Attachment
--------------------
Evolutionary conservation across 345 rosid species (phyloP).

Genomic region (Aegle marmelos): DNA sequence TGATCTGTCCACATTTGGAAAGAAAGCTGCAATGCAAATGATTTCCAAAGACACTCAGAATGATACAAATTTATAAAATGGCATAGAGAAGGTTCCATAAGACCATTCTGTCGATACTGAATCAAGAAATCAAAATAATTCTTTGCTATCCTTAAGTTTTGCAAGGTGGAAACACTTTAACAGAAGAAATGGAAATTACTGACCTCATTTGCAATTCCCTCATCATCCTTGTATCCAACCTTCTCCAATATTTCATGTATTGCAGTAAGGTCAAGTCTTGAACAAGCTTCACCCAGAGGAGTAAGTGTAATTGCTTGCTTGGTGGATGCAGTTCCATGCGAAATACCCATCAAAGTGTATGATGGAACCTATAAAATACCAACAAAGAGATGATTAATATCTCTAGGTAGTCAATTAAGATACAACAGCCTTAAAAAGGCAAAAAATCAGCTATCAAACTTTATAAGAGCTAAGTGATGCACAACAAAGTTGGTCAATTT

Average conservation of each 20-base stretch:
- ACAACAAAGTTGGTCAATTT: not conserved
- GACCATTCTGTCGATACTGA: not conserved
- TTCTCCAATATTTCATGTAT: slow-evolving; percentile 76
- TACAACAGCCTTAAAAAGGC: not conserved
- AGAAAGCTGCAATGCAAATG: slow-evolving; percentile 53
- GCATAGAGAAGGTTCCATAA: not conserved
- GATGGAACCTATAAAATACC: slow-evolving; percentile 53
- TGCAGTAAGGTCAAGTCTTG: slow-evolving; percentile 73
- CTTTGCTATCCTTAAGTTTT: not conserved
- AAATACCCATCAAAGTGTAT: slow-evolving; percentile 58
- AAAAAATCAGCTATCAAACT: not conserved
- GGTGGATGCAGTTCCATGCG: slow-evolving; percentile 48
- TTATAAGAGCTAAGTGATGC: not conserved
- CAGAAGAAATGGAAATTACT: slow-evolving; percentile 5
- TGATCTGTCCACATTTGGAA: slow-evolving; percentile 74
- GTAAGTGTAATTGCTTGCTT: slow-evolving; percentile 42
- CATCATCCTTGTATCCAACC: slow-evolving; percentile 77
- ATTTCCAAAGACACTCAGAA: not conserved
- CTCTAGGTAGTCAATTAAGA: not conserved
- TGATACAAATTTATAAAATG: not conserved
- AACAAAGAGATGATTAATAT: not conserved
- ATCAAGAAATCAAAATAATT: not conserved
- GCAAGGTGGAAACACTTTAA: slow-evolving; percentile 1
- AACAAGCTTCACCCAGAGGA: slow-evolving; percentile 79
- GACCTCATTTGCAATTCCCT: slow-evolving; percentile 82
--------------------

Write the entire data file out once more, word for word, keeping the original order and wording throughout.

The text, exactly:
Evolutionary conservation across 345 rosid species (phyloP).

Genomic region (Aegle marmelos): DNA sequence TGATCTGTCCACATTTGGAAAGAAAGCTGCAATGCAAATGATTTCCAAAGACACTCAGAATGATACAAATTTATAAAATGGCATAGAGAAGGTTCCATAAGACCATTCTGTCGATACTGAATCAAGAAATCAAAATAATTCTTTGCTATCCTTAAGTTTTGCAAGGTGGAAACACTTTAACAGAAGAAATGGAAATTACTGACCTCATTTGCAATTCCCTCATCATCCTTGTATCCAACCTTCTCCAATATTTCATGTATTGCAGTAAGGTCAAGTCTTGAACAAGCTTCACCCAGAGGAGTAAGTGTAATTGCTTGCTTGGTGGATGCAGTTCCATGCGAAATACCCATCAAAGTGTATGATGGAACCTATAAAATACCAACAAAGAGATGATTAATATCTCTAGGTAGTCAATTAAGATACAACAGCCTTAAAAAGGCAAAAAATCAGCTATCAAACTTTATAAGAGCTAAGTGATGCACAACAAAGTTGGTCAATTT

Average conservation of each 20-base stretch:
- ACAACAAAGTTGGTCAATTT: not conserved
- GACCATTCTGTCGATACTGA: not conserved
- TTCTCCAATATTTCATGTAT: slow-evolving; percentile 76
- TACAACAGCCTTAAAAAGGC: not conserved
- AGAAAGCTGCAATGCAAATG: slow-evolving; percentile 53
- GCATAGAGAAGGTTCCATAA: not conserved
- GATGGAACCTATAAAATACC: slow-evolving; percentile 53
- TGCAGTAAGGTCAAGTCTTG: slow-evolving; percentile 73
- CTTTGCTATCCTTAAGTTTT: not conserved
- AAATACCCATCAAAGTGTAT: slow-evolving; percentile 58
- AAAAAATCAGCTATCAAACT: not conserved
- GGTGGATGCAGTTCCATGCG: slow-evolving; percentile 48
- TTATAAGAGCTAAGTGATGC: not conserved
- CAGAAGAAATGGAAATTACT: slow-evolving; percentile 5
- TGATCTGTCCACATTTGGAA: slow-evolving; percentile 74
- GTAAGTGTAATTGCTTGCTT: slow-evolving; percentile 42
- CATCATCCTTGTATCCAACC: slow-evolving; percentile 77
- ATTTCCAAAGACACTCAGAA: not conserved
- CTCTAGGTAGTCAATTAAGA: not conserved
- TGATACAAATTTATAAAATG: not conserved
- AACAAAGAGATGATTAATAT: not conserved
- ATCAAGAAATCAAAATAATT: not conserved
- GCAAGGTGGAAACACTTTAA: slow-evolving; percentile 1
- AACAAGCTTCACCCAGAGGA: slow-evolving; percentile 79
- GACCTCATTTGCAATTCCCT: slow-evolving; percentile 82